- Journal Details
- Format
- Journal
- eISSN
- 1898-9934
- ISSN
- 1426-2630
- First Published
- 09 Jun 2008
- Publication timeframe
- 4 times per year
- Languages
- English

#### Search

#### Abstract

The Mazur-Ulam theorem [15] has been formulated as two registrations: cluster bijective isometric -> midpoints-preserving Function of E, F; and cluster isometric midpoints-preserving -> Affine Function of E, F; A proof given by Jussi Väisälä [23] has been formalized.

Open Access

#### Set of Points on Elliptic Curve in Projective Coordinates

Page range: 131 - 138

#### Abstract

In this article, we formalize a set of points on an elliptic curve over _{p}). Elliptic curve cryptography [10], whose security is based on a difficulty of discrete logarithm problem of elliptic curves, is important for information security.

Open Access

#### Continuity of Barycentric Coordinates in Euclidean Topological Spaces

Page range: 139 - 144

#### Abstract

In this paper we present selected properties of barycentric coordinates in the Euclidean topological space. We prove the topological correspondence between a subset of an affine closed space of ^{n}

Open Access

#### Brouwer Fixed Point Theorem for Simplexes

Page range: 145 - 150

#### Abstract

In this article we prove the Brouwer fixed point theorem for an arbitrary simplex which is the convex hull of its ^{n}^{n}

Open Access

#### Brouwer Fixed Point Theorem in the General Case

Page range: 151 - 153

#### Abstract

In this article we prove the Brouwer fixed point theorem for an arbitrary convex compact subset of ^{n}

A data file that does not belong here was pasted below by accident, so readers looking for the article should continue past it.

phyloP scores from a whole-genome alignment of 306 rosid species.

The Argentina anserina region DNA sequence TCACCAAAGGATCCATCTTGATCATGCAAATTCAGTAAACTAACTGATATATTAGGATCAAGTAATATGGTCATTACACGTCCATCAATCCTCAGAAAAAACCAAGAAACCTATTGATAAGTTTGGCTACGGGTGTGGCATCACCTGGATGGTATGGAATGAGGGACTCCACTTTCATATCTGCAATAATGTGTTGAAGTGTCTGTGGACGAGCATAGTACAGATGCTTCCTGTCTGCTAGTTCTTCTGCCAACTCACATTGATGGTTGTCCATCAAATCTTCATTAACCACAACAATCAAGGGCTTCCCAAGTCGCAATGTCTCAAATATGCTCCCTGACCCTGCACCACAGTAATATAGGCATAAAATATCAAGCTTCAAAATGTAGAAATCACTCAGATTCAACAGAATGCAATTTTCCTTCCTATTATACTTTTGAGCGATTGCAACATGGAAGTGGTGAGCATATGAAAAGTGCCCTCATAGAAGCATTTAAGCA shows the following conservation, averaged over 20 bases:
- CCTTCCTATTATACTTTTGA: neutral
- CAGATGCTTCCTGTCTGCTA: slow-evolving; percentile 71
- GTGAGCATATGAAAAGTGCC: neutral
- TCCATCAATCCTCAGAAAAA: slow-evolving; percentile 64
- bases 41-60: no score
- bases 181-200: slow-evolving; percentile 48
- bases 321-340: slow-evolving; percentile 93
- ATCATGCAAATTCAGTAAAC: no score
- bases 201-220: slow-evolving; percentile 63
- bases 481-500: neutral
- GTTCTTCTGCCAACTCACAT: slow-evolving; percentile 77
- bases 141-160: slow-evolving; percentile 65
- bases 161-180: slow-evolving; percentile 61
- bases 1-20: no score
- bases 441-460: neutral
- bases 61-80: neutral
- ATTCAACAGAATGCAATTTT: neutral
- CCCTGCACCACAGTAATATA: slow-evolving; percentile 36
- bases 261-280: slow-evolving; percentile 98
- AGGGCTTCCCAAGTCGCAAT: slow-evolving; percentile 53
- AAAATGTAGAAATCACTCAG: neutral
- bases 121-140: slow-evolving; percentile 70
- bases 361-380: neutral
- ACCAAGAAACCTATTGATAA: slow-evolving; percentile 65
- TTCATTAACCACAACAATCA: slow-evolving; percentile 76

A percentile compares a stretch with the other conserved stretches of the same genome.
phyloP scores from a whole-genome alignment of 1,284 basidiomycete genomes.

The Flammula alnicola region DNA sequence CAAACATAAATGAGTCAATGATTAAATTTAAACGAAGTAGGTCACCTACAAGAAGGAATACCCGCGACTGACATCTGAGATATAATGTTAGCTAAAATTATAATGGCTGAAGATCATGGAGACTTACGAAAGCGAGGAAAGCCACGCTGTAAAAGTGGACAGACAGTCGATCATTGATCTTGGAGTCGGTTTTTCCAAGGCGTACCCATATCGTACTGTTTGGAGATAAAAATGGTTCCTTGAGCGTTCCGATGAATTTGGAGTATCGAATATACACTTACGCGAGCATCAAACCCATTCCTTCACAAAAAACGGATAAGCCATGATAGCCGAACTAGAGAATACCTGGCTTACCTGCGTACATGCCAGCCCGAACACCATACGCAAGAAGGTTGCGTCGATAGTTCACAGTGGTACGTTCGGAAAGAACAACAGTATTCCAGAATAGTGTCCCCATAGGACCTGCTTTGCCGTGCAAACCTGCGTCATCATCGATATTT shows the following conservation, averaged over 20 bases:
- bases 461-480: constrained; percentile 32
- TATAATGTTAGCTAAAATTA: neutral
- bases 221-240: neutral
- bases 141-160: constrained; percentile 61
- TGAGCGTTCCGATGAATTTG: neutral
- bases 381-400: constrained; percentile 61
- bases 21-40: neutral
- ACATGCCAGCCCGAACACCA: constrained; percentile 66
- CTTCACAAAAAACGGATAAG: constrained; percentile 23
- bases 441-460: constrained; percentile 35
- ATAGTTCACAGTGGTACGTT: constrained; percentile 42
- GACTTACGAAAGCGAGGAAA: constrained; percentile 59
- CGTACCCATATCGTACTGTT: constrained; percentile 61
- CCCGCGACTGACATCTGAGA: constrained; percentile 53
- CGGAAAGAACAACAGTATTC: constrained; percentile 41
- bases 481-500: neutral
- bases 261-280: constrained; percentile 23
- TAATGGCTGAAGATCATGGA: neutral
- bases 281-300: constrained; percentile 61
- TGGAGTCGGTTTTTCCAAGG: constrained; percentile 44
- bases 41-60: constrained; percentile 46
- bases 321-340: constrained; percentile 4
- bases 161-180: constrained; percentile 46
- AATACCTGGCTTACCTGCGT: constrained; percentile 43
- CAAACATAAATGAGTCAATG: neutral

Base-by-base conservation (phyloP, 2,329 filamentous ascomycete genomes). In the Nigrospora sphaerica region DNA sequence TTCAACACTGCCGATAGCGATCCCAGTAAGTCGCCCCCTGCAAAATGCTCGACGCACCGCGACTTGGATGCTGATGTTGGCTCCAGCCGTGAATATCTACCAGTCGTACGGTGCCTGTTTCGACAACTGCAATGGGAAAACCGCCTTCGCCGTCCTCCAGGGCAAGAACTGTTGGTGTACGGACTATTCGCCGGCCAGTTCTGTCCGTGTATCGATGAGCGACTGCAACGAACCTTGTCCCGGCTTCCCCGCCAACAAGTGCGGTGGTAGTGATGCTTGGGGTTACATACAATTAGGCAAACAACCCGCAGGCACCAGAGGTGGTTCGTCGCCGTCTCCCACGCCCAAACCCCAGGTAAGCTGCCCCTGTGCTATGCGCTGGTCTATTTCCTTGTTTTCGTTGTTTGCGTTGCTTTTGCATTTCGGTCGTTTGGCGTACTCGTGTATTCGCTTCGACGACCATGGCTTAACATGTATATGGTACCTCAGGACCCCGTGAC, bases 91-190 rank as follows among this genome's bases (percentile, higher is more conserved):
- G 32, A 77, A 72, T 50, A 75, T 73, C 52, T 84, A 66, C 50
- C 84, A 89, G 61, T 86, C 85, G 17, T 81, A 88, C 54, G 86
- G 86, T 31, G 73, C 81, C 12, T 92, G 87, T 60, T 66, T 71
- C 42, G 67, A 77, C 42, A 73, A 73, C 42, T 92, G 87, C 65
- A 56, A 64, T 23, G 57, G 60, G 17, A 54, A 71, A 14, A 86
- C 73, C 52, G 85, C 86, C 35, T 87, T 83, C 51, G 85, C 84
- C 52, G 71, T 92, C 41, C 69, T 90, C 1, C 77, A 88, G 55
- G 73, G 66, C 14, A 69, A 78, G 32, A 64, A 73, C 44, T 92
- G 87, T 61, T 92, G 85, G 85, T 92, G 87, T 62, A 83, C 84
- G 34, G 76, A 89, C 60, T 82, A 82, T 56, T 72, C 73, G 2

Open Access

#### Preliminaries to Classical First Order Model Theory

Page range: 155 - 167

#### Abstract

First of a series of articles laying down the bases for classical first order model theory. These articles introduce a framework for treating arbitrary languages with equality. This framework is kept as generic and modular as possible: both the language and the derivation rule are introduced as a type, rather than a fixed functor; definitions and results regarding syntax, semantics, interpretations and sequent derivation rules, respectively, are confined to separate articles, to mark out the hierarchy of dependences among different definitions and constructions.

As an application limited to countable languages, satisfiability theorem and a full version of the Gödel completeness theorem are delivered, with respect to a fixed, remarkably thrifty, set of correct rules. Besides the self-referential significance for the Mizar project itself of those theorems being formalized with respect to a generic, equality-furnished, countable language, this is the first step to work out other milestones of model theory, such as Lowenheim-Skolem and compactness theorems. Being the receptacle of all results of broader scope stemmed during the various formalizations, this first article stays at a very generic level, with results and registrations about objects already in the Mizar Mathematical Library.

Without introducing the Language structure yet, three fundamental definitions of wide applicability are also given: the ‘unambiguous' attribute (see [20], definition on page 5), the functor ‘-multiCat’, which is the iteration of ‘^’ over a FinSequence of FinSequence, and the functor SubstWith, which realizes the substitution of a single symbol inside a generic FinSequence.

Open Access

#### Definition of First Order Language with Arbitrary Alphabet. Syntax of Terms, Atomic Formulas and their Subterms

Page range: 169 - 178

#### Abstract

Second of a series of articles laying down the bases for classical first order model theory. A language is defined basically as a tuple made of an integer-valued function (adicity), a symbol of equality and a symbol for the NOR logical connective. The only requests for this tuple to be a language is that the value of the adicity in = is -2 and that its preimage (i.e. the variables set) in 0 is infinite. Existential quantification will be rendered (see [11]) by mere prefixing a formula with a letter. Then the hierarchy among symbols according to their adicity is introduced, taking advantage of attributes and clusters.